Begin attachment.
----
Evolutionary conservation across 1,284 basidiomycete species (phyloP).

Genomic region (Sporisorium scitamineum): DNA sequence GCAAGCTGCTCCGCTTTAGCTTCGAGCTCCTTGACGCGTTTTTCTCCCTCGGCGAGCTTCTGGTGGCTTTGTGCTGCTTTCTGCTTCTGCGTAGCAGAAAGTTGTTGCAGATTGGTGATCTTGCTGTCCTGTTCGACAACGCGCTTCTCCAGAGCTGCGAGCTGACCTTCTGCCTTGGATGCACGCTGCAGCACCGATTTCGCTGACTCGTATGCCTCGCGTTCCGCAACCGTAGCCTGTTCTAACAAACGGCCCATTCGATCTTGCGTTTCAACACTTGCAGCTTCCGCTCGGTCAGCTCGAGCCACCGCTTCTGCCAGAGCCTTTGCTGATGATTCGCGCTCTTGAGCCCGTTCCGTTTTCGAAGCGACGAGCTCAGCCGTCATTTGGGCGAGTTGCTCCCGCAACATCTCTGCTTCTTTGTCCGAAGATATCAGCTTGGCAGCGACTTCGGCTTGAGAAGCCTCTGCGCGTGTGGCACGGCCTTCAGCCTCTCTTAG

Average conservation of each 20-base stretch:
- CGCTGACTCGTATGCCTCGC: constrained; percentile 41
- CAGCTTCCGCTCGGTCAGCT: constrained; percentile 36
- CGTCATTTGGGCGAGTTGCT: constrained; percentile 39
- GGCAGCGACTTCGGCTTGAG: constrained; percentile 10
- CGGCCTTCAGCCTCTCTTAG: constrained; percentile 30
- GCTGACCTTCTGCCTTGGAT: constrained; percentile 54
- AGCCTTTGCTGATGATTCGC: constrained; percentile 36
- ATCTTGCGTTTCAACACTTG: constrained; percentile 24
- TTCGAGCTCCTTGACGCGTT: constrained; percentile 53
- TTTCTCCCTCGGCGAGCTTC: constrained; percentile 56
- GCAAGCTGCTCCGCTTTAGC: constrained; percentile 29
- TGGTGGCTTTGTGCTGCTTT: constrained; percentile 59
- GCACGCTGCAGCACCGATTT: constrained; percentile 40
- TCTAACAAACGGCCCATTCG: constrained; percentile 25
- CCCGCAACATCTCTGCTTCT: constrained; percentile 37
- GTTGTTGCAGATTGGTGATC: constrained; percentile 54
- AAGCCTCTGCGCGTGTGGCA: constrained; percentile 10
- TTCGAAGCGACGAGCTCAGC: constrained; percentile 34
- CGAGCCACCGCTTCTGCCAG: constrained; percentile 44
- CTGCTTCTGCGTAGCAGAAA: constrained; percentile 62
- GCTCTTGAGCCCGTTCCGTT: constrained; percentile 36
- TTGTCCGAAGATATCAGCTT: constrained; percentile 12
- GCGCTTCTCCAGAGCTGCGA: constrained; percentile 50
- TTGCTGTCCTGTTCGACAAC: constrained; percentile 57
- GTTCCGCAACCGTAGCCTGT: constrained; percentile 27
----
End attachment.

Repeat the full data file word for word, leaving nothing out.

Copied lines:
Evolutionary conservation across 1,284 basidiomycete species (phyloP).

Genomic region (Sporisorium scitamineum): DNA sequence GCAAGCTGCTCCGCTTTAGCTTCGAGCTCCTTGACGCGTTTTTCTCCCTCGGCGAGCTTCTGGTGGCTTTGTGCTGCTTTCTGCTTCTGCGTAGCAGAAAGTTGTTGCAGATTGGTGATCTTGCTGTCCTGTTCGACAACGCGCTTCTCCAGAGCTGCGAGCTGACCTTCTGCCTTGGATGCACGCTGCAGCACCGATTTCGCTGACTCGTATGCCTCGCGTTCCGCAACCGTAGCCTGTTCTAACAAACGGCCCATTCGATCTTGCGTTTCAACACTTGCAGCTTCCGCTCGGTCAGCTCGAGCCACCGCTTCTGCCAGAGCCTTTGCTGATGATTCGCGCTCTTGAGCCCGTTCCGTTTTCGAAGCGACGAGCTCAGCCGTCATTTGGGCGAGTTGCTCCCGCAACATCTCTGCTTCTTTGTCCGAAGATATCAGCTTGGCAGCGACTTCGGCTTGAGAAGCCTCTGCGCGTGTGGCACGGCCTTCAGCCTCTCTTAG

Average conservation of each 20-base stretch:
- CGCTGACTCGTATGCCTCGC: constrained; percentile 41
- CAGCTTCCGCTCGGTCAGCT: constrained; percentile 36
- CGTCATTTGGGCGAGTTGCT: constrained; percentile 39
- GGCAGCGACTTCGGCTTGAG: constrained; percentile 10
- CGGCCTTCAGCCTCTCTTAG: constrained; percentile 30
- GCTGACCTTCTGCCTTGGAT: constrained; percentile 54
- AGCCTTTGCTGATGATTCGC: constrained; percentile 36
- ATCTTGCGTTTCAACACTTG: constrained; percentile 24
- TTCGAGCTCCTTGACGCGTT: constrained; percentile 53
- TTTCTCCCTCGGCGAGCTTC: constrained; percentile 56
- GCAAGCTGCTCCGCTTTAGC: constrained; percentile 29
- TGGTGGCTTTGTGCTGCTTT: constrained; percentile 59
- GCACGCTGCAGCACCGATTT: constrained; percentile 40
- TCTAACAAACGGCCCATTCG: constrained; percentile 25
- CCCGCAACATCTCTGCTTCT: constrained; percentile 37
- GTTGTTGCAGATTGGTGATC: constrained; percentile 54
- AAGCCTCTGCGCGTGTGGCA: constrained; percentile 10
- TTCGAAGCGACGAGCTCAGC: constrained; percentile 34
- CGAGCCACCGCTTCTGCCAG: constrained; percentile 44
- CTGCTTCTGCGTAGCAGAAA: constrained; percentile 62
- GCTCTTGAGCCCGTTCCGTT: constrained; percentile 36
- TTGTCCGAAGATATCAGCTT: constrained; percentile 12
- GCGCTTCTCCAGAGCTGCGA: constrained; percentile 50
- TTGCTGTCCTGTTCGACAAC: constrained; percentile 57
- GTTCCGCAACCGTAGCCTGT: constrained; percentile 27